Simulation Of Polymer Nanoparticle Formation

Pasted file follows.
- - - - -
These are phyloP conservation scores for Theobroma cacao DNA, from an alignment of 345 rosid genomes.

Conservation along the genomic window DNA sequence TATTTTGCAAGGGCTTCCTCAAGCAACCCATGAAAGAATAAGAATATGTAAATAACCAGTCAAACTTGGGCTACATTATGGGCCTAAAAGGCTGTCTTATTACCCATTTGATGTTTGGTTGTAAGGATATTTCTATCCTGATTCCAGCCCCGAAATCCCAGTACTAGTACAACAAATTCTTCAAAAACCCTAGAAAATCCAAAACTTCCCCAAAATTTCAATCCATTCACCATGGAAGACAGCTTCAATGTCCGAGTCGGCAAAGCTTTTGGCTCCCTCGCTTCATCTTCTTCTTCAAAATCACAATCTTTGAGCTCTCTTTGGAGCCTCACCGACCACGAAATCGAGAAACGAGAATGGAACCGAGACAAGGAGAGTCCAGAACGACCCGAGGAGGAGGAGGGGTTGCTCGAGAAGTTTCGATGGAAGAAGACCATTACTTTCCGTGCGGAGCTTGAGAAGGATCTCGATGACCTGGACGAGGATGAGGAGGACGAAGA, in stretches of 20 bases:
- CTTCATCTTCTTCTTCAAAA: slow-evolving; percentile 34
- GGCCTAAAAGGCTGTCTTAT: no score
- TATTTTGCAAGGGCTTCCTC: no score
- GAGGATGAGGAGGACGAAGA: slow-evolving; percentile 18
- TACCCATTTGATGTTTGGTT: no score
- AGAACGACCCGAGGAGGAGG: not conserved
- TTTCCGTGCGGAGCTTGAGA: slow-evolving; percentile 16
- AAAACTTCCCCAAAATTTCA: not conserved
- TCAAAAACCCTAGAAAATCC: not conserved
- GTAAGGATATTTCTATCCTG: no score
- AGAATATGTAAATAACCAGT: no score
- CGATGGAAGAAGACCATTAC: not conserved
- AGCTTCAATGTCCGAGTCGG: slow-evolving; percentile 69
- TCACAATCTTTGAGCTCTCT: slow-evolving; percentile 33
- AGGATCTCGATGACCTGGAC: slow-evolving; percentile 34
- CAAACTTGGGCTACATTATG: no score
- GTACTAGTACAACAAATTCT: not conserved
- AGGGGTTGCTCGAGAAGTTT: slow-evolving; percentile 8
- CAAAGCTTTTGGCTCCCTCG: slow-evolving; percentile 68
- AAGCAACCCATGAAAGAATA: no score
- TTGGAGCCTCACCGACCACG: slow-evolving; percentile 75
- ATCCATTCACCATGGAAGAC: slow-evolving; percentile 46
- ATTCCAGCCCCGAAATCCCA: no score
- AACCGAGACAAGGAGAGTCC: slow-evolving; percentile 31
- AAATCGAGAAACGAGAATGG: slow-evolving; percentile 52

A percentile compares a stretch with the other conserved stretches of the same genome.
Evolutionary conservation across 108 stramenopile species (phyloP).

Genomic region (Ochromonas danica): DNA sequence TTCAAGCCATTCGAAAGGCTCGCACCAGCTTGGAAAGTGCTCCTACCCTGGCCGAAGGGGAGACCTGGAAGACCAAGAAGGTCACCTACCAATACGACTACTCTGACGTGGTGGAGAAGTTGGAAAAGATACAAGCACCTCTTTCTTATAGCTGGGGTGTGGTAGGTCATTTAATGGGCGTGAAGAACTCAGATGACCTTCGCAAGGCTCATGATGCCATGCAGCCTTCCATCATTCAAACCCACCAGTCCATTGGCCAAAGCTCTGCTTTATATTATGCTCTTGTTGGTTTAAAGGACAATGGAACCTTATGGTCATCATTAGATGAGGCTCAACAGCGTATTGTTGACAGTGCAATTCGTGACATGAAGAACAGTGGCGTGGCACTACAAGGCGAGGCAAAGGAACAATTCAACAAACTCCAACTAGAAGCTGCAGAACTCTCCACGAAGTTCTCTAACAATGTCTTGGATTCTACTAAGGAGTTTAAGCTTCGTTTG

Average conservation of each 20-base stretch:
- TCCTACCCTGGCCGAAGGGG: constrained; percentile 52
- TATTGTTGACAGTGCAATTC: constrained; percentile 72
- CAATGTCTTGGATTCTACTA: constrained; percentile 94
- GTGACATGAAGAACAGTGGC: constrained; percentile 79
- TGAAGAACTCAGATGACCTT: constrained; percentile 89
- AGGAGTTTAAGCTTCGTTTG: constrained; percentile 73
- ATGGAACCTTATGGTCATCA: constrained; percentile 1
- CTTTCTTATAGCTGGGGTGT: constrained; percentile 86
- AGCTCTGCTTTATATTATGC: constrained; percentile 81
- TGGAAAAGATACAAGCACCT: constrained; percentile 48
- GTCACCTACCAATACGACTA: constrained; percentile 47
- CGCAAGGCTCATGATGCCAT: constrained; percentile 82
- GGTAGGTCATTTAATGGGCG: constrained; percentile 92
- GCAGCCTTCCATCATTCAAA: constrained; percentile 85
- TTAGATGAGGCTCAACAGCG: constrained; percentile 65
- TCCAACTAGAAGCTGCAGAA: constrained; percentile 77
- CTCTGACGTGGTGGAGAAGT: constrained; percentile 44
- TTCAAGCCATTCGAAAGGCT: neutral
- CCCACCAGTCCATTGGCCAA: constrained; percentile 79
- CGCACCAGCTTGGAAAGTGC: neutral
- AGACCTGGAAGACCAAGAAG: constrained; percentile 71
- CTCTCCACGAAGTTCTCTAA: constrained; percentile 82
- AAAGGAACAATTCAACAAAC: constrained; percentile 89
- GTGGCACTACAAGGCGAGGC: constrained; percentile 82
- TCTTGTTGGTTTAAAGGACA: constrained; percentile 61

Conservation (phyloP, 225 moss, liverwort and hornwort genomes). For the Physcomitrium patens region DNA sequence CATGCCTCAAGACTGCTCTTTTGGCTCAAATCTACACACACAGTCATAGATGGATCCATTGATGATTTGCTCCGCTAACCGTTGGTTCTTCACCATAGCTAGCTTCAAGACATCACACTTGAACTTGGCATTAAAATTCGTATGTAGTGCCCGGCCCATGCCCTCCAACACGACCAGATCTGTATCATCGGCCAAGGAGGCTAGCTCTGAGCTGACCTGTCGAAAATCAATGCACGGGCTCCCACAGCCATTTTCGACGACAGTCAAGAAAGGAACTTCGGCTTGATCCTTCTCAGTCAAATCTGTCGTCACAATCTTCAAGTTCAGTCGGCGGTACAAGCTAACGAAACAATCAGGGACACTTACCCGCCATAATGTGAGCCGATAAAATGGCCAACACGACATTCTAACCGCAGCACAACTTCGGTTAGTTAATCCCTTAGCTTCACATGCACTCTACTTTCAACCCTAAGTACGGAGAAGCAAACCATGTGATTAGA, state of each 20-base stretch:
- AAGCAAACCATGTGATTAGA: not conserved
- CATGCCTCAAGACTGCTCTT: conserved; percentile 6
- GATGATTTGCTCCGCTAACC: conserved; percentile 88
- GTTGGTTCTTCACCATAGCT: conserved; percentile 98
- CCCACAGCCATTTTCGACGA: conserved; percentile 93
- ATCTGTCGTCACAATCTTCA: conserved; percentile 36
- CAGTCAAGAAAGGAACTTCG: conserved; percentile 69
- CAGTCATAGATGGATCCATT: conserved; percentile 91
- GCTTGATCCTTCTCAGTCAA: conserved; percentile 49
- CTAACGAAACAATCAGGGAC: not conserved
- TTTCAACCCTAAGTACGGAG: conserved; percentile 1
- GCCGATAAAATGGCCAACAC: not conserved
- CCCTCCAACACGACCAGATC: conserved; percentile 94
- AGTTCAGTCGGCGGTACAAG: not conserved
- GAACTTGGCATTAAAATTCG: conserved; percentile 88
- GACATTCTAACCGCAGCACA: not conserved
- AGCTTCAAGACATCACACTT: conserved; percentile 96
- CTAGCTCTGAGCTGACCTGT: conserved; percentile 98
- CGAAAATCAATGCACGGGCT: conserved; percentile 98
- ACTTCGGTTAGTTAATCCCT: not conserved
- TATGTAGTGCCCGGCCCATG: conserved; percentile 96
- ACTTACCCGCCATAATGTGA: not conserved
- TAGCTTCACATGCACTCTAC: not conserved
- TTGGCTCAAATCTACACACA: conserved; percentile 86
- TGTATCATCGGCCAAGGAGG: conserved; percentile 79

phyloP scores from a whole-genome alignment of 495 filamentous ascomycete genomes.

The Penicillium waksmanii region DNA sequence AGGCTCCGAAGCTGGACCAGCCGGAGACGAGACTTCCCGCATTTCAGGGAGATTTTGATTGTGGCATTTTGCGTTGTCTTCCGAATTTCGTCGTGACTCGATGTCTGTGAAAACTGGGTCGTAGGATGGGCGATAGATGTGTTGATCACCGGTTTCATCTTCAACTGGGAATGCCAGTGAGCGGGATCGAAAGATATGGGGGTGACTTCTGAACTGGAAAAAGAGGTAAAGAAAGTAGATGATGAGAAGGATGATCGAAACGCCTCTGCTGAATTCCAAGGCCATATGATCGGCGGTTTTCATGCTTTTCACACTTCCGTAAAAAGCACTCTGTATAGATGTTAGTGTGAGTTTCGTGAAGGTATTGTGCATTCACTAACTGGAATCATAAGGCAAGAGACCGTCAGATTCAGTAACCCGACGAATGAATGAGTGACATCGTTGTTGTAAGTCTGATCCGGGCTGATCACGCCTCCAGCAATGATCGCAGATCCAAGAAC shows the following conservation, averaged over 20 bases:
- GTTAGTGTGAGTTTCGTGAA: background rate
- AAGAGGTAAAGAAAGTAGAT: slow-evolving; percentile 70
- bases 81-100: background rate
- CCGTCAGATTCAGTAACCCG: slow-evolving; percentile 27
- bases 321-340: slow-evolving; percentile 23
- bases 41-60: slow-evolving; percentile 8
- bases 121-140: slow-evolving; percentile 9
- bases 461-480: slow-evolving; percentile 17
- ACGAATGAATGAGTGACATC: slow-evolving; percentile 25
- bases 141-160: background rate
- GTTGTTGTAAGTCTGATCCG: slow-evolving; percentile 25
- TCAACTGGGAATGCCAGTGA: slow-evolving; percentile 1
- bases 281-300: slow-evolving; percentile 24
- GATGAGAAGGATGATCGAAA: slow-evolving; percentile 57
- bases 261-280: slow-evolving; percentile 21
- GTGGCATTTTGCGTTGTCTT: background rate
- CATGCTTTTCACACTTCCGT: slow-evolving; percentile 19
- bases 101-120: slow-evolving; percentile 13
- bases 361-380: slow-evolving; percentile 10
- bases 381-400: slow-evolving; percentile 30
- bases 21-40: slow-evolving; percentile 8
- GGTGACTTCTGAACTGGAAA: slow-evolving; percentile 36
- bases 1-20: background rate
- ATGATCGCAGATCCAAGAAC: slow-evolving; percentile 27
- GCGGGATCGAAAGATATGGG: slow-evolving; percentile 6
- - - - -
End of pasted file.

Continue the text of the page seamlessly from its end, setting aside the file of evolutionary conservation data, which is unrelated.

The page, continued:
A computational chemistry project has been initiated to parallel the new experimental technique recently developed by us at ORNL for creating very fine polymer particles of arbitrary composition and size. We have used molecular dynamics (MD) simulations of nano-scale polymer particles to gain insight into the properties and behavior of ultra fine polymer powders. A computational procedure to model polymer particles has been developed to generate initial particles that are as similar as possible to the experimentally created polymer particles. Using an efficient computational method to create initial conditions, we have modeled the nano-sized particles generated with up to 300,000 atoms under solvent free and vacuum conditions. Figure 1 illustrates the formation of stable polymer nano-particle from the collapsing chains when the solvent evaporates. The solvent molecules are not shown as they escape from the liquid drop so that the condensation of polymer chains can be visualized. We have simulated a variety of different polymers with different chain lengths and functionalities to investigate effects of structure and various statistical properties. Thermodynamic analyses have been performed to obtain melting point, glass transition temperature, and heat capacity for the particles by calculating molecular volume and total energy as a function of temperature and particle size. These analyses show that there is a surface effect, dramatically dependent on the size of the particles, and leading to such effects as greatly increased reactivity and modified spectra. Our simulations also predict an interesting reduction of the melting point and glass-transition temperature in comparison with the bulk system.

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